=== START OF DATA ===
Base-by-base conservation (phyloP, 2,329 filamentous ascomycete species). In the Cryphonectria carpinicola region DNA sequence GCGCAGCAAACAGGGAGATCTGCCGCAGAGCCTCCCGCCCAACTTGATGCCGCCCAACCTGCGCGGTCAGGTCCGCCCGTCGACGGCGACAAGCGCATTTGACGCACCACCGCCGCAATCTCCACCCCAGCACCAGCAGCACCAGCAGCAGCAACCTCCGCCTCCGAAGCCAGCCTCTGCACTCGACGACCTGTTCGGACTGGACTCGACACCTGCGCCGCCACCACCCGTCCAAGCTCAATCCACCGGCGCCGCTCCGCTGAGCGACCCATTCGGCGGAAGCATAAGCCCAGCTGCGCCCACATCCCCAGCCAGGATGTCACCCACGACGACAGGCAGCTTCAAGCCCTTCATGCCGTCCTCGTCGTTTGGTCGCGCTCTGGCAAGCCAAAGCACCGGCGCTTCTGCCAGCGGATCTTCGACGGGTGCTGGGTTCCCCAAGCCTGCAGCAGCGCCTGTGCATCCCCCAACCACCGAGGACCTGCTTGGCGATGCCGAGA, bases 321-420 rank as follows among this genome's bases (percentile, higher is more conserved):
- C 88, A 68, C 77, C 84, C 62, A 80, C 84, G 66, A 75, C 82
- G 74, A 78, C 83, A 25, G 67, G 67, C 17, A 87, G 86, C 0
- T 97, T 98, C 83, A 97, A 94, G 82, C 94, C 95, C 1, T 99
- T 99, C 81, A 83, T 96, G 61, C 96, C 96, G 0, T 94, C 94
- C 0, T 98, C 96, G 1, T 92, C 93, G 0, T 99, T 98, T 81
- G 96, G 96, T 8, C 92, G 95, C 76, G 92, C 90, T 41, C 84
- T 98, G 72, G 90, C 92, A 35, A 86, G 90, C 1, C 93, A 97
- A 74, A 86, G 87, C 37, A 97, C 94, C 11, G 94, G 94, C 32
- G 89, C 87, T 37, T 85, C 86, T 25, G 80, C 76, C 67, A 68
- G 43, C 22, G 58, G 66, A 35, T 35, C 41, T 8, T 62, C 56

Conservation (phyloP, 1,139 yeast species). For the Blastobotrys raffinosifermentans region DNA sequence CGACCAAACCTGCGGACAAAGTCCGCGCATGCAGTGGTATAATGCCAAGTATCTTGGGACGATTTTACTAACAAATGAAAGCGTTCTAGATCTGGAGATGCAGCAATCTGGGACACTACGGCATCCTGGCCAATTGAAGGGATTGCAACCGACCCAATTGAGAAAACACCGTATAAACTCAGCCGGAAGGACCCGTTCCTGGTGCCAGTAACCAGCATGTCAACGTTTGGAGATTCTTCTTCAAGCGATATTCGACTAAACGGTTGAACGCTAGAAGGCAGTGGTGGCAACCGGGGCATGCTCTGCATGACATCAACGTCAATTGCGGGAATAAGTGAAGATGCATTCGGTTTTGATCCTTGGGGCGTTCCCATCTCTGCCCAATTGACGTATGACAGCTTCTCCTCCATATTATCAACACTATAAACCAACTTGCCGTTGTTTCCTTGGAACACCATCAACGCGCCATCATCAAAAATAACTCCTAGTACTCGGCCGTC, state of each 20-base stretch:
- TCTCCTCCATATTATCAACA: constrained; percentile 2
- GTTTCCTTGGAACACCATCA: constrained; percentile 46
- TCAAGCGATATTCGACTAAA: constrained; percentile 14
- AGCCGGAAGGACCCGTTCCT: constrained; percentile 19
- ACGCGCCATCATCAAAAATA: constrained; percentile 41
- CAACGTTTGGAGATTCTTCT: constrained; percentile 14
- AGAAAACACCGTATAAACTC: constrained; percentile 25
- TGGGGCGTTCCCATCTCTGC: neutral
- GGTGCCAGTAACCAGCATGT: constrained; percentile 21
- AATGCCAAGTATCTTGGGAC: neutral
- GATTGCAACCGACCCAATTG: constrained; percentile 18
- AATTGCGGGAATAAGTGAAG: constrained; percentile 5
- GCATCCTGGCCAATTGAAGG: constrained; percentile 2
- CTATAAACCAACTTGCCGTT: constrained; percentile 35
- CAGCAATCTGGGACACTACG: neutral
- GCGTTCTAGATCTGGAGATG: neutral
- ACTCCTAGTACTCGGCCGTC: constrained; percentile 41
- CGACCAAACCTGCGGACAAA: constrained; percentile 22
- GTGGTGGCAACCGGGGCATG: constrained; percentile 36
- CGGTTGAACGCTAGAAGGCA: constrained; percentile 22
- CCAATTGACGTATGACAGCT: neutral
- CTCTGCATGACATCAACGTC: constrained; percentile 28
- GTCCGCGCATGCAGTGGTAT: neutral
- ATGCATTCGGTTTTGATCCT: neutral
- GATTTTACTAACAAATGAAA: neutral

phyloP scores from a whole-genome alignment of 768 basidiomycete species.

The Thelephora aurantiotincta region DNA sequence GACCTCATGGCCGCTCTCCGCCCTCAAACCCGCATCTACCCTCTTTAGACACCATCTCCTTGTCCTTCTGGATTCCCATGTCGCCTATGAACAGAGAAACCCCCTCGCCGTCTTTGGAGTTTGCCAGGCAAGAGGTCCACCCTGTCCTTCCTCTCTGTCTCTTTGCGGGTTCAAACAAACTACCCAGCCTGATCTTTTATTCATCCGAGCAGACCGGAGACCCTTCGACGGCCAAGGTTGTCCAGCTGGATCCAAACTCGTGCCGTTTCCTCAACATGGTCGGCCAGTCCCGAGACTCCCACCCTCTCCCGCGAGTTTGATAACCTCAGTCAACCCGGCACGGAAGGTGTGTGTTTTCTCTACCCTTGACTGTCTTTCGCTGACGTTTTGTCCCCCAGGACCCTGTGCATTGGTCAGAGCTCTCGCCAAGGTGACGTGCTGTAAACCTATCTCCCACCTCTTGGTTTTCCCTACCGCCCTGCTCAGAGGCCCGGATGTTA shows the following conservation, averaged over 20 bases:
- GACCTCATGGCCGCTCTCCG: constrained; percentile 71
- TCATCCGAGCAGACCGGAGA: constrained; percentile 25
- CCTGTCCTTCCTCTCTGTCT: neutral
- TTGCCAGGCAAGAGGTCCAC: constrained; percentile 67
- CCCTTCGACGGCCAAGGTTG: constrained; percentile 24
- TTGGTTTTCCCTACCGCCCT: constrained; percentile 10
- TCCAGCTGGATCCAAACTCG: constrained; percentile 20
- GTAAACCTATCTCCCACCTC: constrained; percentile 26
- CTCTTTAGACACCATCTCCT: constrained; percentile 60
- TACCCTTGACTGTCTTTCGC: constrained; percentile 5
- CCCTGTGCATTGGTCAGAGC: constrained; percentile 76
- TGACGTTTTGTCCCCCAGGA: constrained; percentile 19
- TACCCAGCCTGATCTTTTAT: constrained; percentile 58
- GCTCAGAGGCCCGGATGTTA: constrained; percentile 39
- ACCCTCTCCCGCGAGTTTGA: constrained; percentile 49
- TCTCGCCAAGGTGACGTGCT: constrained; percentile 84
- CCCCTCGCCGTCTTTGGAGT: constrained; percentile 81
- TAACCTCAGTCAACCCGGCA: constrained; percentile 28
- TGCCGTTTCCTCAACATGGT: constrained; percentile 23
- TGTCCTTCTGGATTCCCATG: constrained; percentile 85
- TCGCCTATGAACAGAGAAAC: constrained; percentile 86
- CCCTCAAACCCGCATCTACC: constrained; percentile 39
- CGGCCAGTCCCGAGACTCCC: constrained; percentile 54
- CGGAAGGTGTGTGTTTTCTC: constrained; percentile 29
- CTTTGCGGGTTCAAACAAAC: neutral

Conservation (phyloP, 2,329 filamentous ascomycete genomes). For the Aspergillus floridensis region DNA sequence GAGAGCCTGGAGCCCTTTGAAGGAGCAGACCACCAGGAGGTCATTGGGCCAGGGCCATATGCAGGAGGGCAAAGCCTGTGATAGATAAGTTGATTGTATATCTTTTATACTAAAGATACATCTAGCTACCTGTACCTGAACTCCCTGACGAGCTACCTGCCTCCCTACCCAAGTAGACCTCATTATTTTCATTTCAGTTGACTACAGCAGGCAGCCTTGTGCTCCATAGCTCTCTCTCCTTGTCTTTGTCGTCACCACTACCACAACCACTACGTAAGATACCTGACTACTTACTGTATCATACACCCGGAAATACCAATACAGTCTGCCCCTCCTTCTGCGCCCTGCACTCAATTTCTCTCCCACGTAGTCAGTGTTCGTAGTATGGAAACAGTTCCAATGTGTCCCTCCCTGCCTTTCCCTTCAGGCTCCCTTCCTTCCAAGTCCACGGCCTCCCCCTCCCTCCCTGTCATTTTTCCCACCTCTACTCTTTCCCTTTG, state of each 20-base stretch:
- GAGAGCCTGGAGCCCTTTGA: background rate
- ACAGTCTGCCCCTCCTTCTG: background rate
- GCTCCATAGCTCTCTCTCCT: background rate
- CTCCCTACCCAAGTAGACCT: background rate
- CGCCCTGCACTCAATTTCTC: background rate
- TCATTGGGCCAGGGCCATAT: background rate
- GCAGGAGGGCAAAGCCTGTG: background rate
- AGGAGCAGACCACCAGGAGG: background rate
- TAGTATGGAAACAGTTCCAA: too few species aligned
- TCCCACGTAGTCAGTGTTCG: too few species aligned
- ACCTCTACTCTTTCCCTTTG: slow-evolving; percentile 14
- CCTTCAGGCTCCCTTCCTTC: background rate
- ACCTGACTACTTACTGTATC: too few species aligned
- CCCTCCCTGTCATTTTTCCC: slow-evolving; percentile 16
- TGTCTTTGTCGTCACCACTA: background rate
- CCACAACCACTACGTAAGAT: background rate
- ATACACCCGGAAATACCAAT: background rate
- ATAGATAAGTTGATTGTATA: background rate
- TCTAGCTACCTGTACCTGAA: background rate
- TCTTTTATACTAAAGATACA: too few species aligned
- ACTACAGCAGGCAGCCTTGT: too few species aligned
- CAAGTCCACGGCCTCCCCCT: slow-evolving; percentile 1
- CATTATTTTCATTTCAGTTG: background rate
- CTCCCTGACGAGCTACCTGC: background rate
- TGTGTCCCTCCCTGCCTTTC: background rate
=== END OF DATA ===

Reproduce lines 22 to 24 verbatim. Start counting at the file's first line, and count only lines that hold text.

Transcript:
- AATGCCAAGTATCTTGGGAC: neutral
- GATTGCAACCGACCCAATTG: constrained; percentile 18
- AATTGCGGGAATAAGTGAAG: constrained; percentile 5